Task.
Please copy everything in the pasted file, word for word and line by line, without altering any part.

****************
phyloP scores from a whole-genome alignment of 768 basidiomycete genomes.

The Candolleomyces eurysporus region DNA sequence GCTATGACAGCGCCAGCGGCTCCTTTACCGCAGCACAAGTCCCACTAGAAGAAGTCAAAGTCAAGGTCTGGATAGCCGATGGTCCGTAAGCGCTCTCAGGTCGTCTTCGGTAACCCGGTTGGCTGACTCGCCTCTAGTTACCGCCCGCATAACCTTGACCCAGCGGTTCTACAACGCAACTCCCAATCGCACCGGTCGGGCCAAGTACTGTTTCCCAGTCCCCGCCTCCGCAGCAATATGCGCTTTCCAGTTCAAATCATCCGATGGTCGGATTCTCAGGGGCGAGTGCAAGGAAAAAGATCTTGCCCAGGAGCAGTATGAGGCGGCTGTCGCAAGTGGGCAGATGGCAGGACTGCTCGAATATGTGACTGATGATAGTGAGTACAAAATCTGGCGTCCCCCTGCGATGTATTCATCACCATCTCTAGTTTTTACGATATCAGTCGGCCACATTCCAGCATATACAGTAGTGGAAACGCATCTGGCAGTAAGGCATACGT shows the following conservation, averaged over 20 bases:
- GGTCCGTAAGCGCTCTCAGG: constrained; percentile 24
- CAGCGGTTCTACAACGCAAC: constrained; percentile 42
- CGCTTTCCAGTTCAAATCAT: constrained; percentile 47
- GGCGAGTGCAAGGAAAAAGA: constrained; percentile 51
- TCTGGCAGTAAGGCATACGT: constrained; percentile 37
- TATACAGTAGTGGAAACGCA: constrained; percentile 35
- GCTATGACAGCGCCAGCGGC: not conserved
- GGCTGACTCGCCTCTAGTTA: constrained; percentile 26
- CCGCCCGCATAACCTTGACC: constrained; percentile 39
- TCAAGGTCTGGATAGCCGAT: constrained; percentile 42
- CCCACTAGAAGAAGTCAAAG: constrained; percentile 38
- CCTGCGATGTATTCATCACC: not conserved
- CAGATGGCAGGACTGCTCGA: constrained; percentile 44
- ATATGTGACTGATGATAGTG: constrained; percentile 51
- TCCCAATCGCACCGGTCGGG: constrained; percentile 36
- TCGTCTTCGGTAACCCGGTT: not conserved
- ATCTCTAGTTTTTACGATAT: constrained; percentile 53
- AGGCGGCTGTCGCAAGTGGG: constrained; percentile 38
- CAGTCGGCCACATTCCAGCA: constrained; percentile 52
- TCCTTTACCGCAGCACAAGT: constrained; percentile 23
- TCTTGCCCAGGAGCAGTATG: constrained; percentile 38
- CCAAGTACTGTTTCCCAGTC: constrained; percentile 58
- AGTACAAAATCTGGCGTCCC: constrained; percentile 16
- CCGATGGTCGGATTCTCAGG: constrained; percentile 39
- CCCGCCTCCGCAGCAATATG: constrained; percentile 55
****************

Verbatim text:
phyloP scores from a whole-genome alignment of 768 basidiomycete genomes.

The Candolleomyces eurysporus region DNA sequence GCTATGACAGCGCCAGCGGCTCCTTTACCGCAGCACAAGTCCCACTAGAAGAAGTCAAAGTCAAGGTCTGGATAGCCGATGGTCCGTAAGCGCTCTCAGGTCGTCTTCGGTAACCCGGTTGGCTGACTCGCCTCTAGTTACCGCCCGCATAACCTTGACCCAGCGGTTCTACAACGCAACTCCCAATCGCACCGGTCGGGCCAAGTACTGTTTCCCAGTCCCCGCCTCCGCAGCAATATGCGCTTTCCAGTTCAAATCATCCGATGGTCGGATTCTCAGGGGCGAGTGCAAGGAAAAAGATCTTGCCCAGGAGCAGTATGAGGCGGCTGTCGCAAGTGGGCAGATGGCAGGACTGCTCGAATATGTGACTGATGATAGTGAGTACAAAATCTGGCGTCCCCCTGCGATGTATTCATCACCATCTCTAGTTTTTACGATATCAGTCGGCCACATTCCAGCATATACAGTAGTGGAAACGCATCTGGCAGTAAGGCATACGT shows the following conservation, averaged over 20 bases:
- GGTCCGTAAGCGCTCTCAGG: constrained; percentile 24
- CAGCGGTTCTACAACGCAAC: constrained; percentile 42
- CGCTTTCCAGTTCAAATCAT: constrained; percentile 47
- GGCGAGTGCAAGGAAAAAGA: constrained; percentile 51
- TCTGGCAGTAAGGCATACGT: constrained; percentile 37
- TATACAGTAGTGGAAACGCA: constrained; percentile 35
- GCTATGACAGCGCCAGCGGC: not conserved
- GGCTGACTCGCCTCTAGTTA: constrained; percentile 26
- CCGCCCGCATAACCTTGACC: constrained; percentile 39
- TCAAGGTCTGGATAGCCGAT: constrained; percentile 42
- CCCACTAGAAGAAGTCAAAG: constrained; percentile 38
- CCTGCGATGTATTCATCACC: not conserved
- CAGATGGCAGGACTGCTCGA: constrained; percentile 44
- ATATGTGACTGATGATAGTG: constrained; percentile 51
- TCCCAATCGCACCGGTCGGG: constrained; percentile 36
- TCGTCTTCGGTAACCCGGTT: not conserved
- ATCTCTAGTTTTTACGATAT: constrained; percentile 53
- AGGCGGCTGTCGCAAGTGGG: constrained; percentile 38
- CAGTCGGCCACATTCCAGCA: constrained; percentile 52
- TCCTTTACCGCAGCACAAGT: constrained; percentile 23
- TCTTGCCCAGGAGCAGTATG: constrained; percentile 38
- CCAAGTACTGTTTCCCAGTC: constrained; percentile 58
- AGTACAAAATCTGGCGTCCC: constrained; percentile 16
- CCGATGGTCGGATTCTCAGG: constrained; percentile 39
- CCCGCCTCCGCAGCAATATG: constrained; percentile 55